Sigur corridor caught in crossfire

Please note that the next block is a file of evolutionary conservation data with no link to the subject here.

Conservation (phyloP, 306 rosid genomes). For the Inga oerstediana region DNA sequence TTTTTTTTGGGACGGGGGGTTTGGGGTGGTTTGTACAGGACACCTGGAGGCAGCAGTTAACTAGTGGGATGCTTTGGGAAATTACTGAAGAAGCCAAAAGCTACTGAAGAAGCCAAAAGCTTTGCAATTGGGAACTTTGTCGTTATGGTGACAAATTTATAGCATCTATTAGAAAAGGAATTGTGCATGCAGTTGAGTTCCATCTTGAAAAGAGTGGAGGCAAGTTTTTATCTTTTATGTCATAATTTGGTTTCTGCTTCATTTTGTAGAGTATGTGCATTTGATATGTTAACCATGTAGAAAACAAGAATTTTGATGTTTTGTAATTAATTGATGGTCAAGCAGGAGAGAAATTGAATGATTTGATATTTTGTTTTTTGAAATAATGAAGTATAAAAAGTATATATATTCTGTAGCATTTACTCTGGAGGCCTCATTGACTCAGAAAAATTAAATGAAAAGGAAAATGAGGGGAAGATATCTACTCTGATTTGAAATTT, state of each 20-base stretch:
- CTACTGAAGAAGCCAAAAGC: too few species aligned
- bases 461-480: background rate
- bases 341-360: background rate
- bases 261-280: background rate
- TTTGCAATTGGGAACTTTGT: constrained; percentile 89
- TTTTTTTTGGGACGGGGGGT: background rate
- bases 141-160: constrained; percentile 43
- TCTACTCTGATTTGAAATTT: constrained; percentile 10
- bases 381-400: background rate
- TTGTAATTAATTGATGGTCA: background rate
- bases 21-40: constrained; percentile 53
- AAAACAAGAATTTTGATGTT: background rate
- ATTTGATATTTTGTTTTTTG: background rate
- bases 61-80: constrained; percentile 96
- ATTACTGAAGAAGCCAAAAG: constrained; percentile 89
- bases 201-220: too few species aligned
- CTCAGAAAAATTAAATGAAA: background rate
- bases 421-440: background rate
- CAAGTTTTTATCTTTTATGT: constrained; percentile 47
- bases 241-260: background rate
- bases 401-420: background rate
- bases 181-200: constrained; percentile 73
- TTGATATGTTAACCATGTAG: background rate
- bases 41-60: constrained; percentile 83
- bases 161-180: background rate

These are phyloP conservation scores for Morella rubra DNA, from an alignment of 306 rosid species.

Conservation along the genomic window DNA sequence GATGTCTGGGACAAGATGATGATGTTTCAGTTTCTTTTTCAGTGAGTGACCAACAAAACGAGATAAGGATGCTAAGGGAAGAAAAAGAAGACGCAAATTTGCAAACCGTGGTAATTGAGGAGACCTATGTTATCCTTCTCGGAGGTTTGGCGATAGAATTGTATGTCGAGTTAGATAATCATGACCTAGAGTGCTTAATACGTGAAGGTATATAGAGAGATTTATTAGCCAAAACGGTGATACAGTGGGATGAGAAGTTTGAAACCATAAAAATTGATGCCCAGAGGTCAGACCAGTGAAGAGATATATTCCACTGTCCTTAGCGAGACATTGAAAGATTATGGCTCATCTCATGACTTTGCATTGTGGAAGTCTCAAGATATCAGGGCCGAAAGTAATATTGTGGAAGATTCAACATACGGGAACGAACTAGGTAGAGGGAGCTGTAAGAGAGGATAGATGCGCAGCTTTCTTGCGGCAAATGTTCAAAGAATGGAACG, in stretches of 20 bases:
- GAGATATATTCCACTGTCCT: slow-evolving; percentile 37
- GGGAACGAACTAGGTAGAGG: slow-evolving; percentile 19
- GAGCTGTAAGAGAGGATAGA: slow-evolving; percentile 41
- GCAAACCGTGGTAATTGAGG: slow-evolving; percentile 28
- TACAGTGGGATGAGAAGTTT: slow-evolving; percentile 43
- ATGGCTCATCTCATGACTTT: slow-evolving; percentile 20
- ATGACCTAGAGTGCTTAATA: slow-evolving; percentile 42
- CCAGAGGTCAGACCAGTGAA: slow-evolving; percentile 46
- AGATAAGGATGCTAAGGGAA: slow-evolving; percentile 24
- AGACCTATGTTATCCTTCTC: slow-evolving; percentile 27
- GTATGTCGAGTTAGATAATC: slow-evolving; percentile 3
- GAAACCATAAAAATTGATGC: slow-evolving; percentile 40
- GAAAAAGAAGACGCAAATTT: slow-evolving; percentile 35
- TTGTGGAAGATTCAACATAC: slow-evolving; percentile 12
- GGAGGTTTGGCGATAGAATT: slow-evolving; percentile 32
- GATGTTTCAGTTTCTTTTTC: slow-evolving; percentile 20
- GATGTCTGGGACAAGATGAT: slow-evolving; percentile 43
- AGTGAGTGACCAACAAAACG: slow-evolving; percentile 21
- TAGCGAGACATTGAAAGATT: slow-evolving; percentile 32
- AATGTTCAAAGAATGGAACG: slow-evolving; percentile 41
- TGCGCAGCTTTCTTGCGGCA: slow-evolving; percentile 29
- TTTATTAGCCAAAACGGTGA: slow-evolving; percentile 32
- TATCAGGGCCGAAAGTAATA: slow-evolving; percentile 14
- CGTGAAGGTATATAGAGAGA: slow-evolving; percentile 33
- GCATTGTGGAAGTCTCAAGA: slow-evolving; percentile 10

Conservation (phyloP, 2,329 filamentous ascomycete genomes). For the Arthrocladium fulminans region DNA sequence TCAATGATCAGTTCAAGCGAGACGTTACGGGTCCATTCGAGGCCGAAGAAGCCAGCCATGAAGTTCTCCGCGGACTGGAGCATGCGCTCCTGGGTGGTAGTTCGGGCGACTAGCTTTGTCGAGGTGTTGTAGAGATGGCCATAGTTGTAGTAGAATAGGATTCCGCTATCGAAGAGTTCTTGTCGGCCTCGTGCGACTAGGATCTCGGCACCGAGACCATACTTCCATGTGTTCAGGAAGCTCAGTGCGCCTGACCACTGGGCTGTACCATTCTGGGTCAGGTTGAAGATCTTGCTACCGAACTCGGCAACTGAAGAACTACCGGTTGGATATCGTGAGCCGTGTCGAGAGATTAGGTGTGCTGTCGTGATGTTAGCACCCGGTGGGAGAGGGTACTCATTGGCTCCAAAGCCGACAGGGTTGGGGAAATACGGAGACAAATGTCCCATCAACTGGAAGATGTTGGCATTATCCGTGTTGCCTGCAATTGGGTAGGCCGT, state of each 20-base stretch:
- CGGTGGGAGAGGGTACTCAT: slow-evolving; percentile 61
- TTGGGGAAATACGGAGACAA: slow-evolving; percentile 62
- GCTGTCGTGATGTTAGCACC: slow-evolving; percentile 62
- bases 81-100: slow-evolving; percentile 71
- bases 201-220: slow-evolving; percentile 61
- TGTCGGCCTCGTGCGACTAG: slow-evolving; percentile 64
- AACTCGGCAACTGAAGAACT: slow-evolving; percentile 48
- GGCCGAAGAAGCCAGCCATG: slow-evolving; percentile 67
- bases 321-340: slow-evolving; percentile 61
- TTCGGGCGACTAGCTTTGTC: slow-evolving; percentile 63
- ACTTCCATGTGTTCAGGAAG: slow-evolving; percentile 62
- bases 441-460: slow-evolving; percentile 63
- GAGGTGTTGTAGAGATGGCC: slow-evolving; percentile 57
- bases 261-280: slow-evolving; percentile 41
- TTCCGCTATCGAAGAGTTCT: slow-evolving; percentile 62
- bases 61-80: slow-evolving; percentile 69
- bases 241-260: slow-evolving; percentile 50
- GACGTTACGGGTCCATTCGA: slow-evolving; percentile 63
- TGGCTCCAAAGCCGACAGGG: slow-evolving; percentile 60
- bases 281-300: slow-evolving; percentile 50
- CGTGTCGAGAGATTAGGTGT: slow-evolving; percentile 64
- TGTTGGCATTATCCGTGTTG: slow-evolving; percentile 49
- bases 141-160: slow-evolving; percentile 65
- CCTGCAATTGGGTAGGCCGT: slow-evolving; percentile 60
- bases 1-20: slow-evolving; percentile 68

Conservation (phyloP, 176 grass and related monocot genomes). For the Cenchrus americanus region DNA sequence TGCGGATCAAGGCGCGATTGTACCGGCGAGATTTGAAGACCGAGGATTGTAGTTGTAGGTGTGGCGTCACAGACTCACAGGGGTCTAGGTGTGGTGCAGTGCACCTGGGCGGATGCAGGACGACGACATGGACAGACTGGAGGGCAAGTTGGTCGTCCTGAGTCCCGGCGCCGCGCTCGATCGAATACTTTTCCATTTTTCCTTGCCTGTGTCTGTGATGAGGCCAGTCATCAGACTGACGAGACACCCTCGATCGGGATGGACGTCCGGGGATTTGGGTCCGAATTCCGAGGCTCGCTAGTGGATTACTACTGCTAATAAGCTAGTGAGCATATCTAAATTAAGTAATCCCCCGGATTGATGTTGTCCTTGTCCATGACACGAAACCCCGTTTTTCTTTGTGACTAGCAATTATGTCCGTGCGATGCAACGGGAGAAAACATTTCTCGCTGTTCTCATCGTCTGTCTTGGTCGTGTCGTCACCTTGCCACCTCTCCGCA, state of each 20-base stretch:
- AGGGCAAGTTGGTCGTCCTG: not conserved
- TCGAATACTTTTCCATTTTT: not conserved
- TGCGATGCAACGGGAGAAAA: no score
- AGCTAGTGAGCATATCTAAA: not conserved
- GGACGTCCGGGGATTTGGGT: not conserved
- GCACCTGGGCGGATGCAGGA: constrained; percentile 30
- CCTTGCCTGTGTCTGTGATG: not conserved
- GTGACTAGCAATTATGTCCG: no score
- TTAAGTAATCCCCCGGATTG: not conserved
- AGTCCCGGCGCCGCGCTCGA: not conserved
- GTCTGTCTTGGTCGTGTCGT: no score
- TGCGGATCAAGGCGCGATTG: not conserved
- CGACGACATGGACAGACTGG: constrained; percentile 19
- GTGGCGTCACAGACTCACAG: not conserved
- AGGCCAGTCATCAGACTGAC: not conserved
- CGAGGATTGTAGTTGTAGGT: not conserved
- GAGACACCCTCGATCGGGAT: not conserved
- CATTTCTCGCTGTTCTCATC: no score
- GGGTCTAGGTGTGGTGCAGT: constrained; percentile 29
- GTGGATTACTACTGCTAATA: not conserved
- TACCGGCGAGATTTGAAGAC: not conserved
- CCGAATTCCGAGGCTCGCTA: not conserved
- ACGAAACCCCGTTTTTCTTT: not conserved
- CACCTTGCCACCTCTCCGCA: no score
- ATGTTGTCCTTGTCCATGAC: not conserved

MONDAY, 18 JUNE 2012 00:09 MOUSHUMI BASU | NEW DELHI The notifying of an elephant corridor connecting the Bandipur-Mudumalai landscape with rich bio-diverse Sigur plateau in Tamil Nadu has brought Ministry of Environment and Forest (MoEF) face to face with National Board For Wildlife (NBWL). The issue that has figured in the last two standing committee meetings of the Board, is pending in the Supreme Court. Based on an expert committee report on the importance of Sigur, the Madras High Court had earlier upheld the issue of notifying of the elephant corridor. But the High Court order was challenged by a local group of high-end resort owners in the Supreme Court, which also includes a prominent Bollywood star. While ordering a stay on dispossession and demolition of the buildings of the petitioners till further orders, the SC stated “it is open to the NBWL to offer their comments on the report submitted by the committee set up by the High Court” and directed the MoEF to submit its report within a given timeframe. As per the directives of the court, NBWL members expressed their opinion on December 13 meeting and wrote a letter to the Environment Minister endorsing the HC panel report. But for reasons not known and much to the surprise of the members, the Ministry tried to set up a new committee to study the ground realities all over again. The High Court had, however, turned down the Ministry’s proposal to form a new panel. A further shock was in store for NBWL members, when the MoEF submitted its affidavit to the SC without including their opinion on the issue as directed by the apex court. Further, in the last meeting of the standing committee of NBWL, Environment Minister Jayanthi Natarajan pointed to the need for implementation of Forest Rights Act in the area, adding that she would submit any supplementary affidavit with views of members of the board. The affidavit, according to Praveen Bhargav, wildlife expert from Karnataka, raises doubts on the intentions of the MoEF. “Why was the written opinion of the non-official experts on the Standing Committee concurs with the recommendations of the High Court Expert Committee not filed before the Supreme Court,” he said. He further questioned on the necessity of constituting another committee ignoring the clear opinion of the non-official members of the Standing Committee when the Supreme Court had only sought the comments of the NBWL. Bhargav also asked when the land in the identified corridor belonged to the State, which is willing and fully competent to notify the protected areas, why were the Ministry officials raising extraneous issues like Forest Rights Act which will only benefit powerful tourist resorts in this area. As per the report of the expert committee, the importance of the Sigur plateau lies in the fact that it connects the contiguous ranges of Nagarhole, Bandipur, Wayanad and Mudumalai national parks, besides the Satyamangalam wildlife sanctuaries in the Eastern Ghats. These national parks and contiguous reserve forests in Karnataka, Kerala and Tamil Nadu, have the richest habitat and support nearly 8,000 Asiatic elephants besides tigers and other endangered species. Despite being the vital link to so many protected areas, Sigur corridor is largely unprotected. It is being regularly crossed by the elephants, tiger and other wildlife. The report notes that during the last two decades elephant habitats have been fragmented because of increased human activities including presence of 44 resorts within the proposed corridor. A number of them have solar electric fences obstructing the animal movement, it says. This has largely escalated the man-elephant conflict in the region, resulting in human deaths. Former NBWL member and wildlife filmmaker Shekhar Dattatri pointed out that “consolidation of the Sigur corridor is an extremely important conservation priority since it will ensure connectivity between some of the best habitats for the Asiatic elephant and the tiger. “Any attempt to derail the implementation of the landmark judgement of the Madras High Court will greatly benefit the many commercial resorts that have choked this extremely important elephant corridor,” he said. Sources in the MoEF, however, said that the local villagers are angry with the proposed corridor. It will affect five hamlets of Bokkapuram and parts of Masinagudi, Kadanadu and Hullathi panchayats. The conflict had originated with the order of the State Government in August 2010 to acquire 2,822 hectares (ha) for the proposed corridor. Of this, 1,710 ha is private land. However, the wildlife conservationists argue that the areas fall under the provisions of the Tamil Nadu Preservation of Private Forest Act. This prohibits sale, purchase, lease and mortgage of land including change in land use without the permission of the State Government.